Since that speech in 2016, we've heard the warning time and time again. It came most recently after Trump's first NATO meeting, when The New York Times editorial board suggested that "the United States might not defend [NATO] allies under attack" - a concern echoed by pundits like Zack Beauchamp, Josh Marshall, and Ned Resnikoff, among others. Among the liberal commentariat, at least, the consensus is clear: Trump pulling out of NATO and reneging on our military obligations under Article 5 is an actual possibility that could really, actually happen.

This is madness. Donald Trump is not going to abandon NATO. If Donald Trump wanted to abandon NATO, his advisors would talk him out of it. If Donald Trump tried to abandon NATO, he would be impeached almost immediately, by a bipartisan vote. The US is far too invested in NATO for any president to who does not want a revolt on his hands to sever ties.


"We need to look at the facts"

The reasons for this aren't particularly mysterious. As the New York Times laid out earlier this year, What the U.S. Gets for Defending Its Allies and Interests Abroad is substantial: trillions of dollars in trade and uninhibited access to energy supplies and other resources. Simply maintaining NATO with arms sales is a multi-billion dollar industry, and the profits go to companies with armies of lobbyists and powerful PACs.

That's why Trump won't even try to leave NATO. It's why he's not even inclined to, Elliott Abrams writes in the latest issue of Foreign Affairs:
...after repeatedly disparaging NATO, Trump backtracked...The alliance, Trump now declared, was "no longer obsolete."...it is already clear that this is not a revolutionary administration. The broad lines of its policy fit easily within those of the last few decades...the Trump era will be marked more by increasing adherence to traditional U.S. foreign policy positions than by ever-larger deviations.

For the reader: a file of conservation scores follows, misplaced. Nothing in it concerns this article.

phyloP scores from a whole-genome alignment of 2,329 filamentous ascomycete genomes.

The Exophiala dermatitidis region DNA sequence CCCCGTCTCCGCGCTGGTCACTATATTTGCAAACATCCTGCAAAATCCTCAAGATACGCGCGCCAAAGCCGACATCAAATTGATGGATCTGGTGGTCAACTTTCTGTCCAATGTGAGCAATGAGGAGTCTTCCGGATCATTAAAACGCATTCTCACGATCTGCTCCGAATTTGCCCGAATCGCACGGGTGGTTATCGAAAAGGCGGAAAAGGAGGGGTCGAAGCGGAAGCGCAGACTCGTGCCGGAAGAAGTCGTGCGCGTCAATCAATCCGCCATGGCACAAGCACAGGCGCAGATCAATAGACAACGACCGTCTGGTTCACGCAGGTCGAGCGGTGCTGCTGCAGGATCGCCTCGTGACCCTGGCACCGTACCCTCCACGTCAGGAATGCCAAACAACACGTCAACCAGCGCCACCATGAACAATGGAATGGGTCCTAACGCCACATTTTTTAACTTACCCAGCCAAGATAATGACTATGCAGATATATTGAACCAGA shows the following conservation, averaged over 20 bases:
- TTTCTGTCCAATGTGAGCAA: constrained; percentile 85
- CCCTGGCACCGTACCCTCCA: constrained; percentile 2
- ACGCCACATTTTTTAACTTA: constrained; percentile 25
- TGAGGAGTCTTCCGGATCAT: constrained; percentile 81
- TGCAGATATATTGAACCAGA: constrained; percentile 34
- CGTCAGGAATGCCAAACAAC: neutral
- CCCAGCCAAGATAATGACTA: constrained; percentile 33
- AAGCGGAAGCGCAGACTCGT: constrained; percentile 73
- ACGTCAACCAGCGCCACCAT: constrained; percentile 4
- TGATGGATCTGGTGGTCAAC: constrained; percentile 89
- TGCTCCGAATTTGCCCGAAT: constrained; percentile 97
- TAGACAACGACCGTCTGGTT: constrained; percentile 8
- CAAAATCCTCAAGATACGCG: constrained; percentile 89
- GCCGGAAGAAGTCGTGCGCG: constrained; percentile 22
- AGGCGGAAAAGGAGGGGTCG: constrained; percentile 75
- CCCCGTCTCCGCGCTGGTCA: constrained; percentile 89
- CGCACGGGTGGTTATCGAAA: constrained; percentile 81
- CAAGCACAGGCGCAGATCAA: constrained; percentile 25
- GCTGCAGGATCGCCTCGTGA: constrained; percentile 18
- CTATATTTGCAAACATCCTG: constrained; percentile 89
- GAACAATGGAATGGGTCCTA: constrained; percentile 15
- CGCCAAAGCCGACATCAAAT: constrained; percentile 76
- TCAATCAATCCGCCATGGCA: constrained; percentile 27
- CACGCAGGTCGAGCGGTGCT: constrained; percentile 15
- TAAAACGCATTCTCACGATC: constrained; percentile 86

Abrams is a Republican, but he's no isolationist - he's a neoconservative hawk, and if he saw any danger of Trump abandoning NATO, he'd be among the first to panic. Similarly, consider how someone on NATO's front line - Kersti Kaljulaid, the President of Estonia - responds to the usual alarmist hyperbole from Sarah Kendzior:
“In the new administration's steps, I see not a single U-turn,” said Estonia’s President Kersti Kaljulaid, referring to Washington’s historical defense of Baltic states. 
She crisply and dryly upbraided a couple of American panelists including writer Sarah Kendzior, who warned Baltic nations to be “wary” of a president “with obvious autocratic leanings…who is not rational, who is destructive.” 
“When we're done with synchronizing all our gossip about the new administration, then we need to look at the facts,” [Kaljulaid] said.

Business as usual

As it turns out, the facts of Trump's military don't much resemble his campaign rhetoric. Abrams highlights Trump's reversal on Syria, but the evolution of his military budget is even more instructive.